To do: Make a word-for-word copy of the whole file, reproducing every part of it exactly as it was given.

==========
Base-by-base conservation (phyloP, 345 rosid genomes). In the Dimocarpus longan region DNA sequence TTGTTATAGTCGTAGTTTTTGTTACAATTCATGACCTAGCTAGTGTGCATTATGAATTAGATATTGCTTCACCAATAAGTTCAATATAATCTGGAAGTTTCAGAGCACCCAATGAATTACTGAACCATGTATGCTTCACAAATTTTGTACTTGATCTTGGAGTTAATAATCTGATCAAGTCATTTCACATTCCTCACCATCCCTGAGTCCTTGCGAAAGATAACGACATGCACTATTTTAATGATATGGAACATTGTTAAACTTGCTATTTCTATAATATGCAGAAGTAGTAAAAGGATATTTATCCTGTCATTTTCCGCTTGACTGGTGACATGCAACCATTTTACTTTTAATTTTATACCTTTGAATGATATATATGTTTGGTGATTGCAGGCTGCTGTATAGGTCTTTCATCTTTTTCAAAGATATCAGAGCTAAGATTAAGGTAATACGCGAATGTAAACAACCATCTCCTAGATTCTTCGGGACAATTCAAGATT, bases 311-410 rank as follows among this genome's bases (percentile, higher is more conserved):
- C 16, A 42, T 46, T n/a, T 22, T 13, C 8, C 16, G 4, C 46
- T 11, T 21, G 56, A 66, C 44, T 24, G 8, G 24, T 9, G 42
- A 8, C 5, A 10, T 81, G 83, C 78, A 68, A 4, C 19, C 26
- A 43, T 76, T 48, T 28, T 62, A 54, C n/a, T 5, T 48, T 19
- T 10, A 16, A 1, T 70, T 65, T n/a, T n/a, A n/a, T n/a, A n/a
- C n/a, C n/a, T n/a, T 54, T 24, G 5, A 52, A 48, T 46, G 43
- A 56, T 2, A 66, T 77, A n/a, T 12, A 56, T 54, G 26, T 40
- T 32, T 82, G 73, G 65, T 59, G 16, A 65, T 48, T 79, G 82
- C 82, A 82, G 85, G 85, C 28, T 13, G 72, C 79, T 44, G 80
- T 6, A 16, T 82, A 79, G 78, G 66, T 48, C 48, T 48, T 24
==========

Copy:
Base-by-base conservation (phyloP, 345 rosid genomes). In the Dimocarpus longan region DNA sequence TTGTTATAGTCGTAGTTTTTGTTACAATTCATGACCTAGCTAGTGTGCATTATGAATTAGATATTGCTTCACCAATAAGTTCAATATAATCTGGAAGTTTCAGAGCACCCAATGAATTACTGAACCATGTATGCTTCACAAATTTTGTACTTGATCTTGGAGTTAATAATCTGATCAAGTCATTTCACATTCCTCACCATCCCTGAGTCCTTGCGAAAGATAACGACATGCACTATTTTAATGATATGGAACATTGTTAAACTTGCTATTTCTATAATATGCAGAAGTAGTAAAAGGATATTTATCCTGTCATTTTCCGCTTGACTGGTGACATGCAACCATTTTACTTTTAATTTTATACCTTTGAATGATATATATGTTTGGTGATTGCAGGCTGCTGTATAGGTCTTTCATCTTTTTCAAAGATATCAGAGCTAAGATTAAGGTAATACGCGAATGTAAACAACCATCTCCTAGATTCTTCGGGACAATTCAAGATT, bases 311-410 rank as follows among this genome's bases (percentile, higher is more conserved):
- C 16, A 42, T 46, T n/a, T 22, T 13, C 8, C 16, G 4, C 46
- T 11, T 21, G 56, A 66, C 44, T 24, G 8, G 24, T 9, G 42
- A 8, C 5, A 10, T 81, G 83, C 78, A 68, A 4, C 19, C 26
- A 43, T 76, T 48, T 28, T 62, A 54, C n/a, T 5, T 48, T 19
- T 10, A 16, A 1, T 70, T 65, T n/a, T n/a, A n/a, T n/a, A n/a
- C n/a, C n/a, T n/a, T 54, T 24, G 5, A 52, A 48, T 46, G 43
- A 56, T 2, A 66, T 77, A n/a, T 12, A 56, T 54, G 26, T 40
- T 32, T 82, G 73, G 65, T 59, G 16, A 65, T 48, T 79, G 82
- C 82, A 82, G 85, G 85, C 28, T 13, G 72, C 79, T 44, G 80
- T 6, A 16, T 82, A 79, G 78, G 66, T 48, C 48, T 48, T 24